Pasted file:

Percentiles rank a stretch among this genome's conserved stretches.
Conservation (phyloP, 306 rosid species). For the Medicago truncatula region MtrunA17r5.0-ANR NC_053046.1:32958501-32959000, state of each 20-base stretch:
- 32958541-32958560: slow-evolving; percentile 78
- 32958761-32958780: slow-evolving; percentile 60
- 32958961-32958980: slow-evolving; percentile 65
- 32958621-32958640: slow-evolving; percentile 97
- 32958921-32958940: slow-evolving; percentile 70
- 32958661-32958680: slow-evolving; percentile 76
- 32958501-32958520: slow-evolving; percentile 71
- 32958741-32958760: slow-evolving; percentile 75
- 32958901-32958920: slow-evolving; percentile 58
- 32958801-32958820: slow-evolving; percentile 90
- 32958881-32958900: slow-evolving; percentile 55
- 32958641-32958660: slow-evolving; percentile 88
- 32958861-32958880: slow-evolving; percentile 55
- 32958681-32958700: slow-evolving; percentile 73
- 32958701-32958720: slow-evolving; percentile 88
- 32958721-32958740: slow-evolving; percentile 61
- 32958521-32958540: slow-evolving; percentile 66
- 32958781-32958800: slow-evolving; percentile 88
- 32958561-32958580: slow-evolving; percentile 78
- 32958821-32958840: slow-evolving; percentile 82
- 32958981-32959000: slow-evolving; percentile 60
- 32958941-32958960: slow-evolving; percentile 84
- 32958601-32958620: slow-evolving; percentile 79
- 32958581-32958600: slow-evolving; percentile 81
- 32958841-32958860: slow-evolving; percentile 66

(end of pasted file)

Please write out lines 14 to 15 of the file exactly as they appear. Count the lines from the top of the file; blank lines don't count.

- 32958641-32958660: slow-evolving; percentile 88
- 32958861-32958880: slow-evolving; percentile 55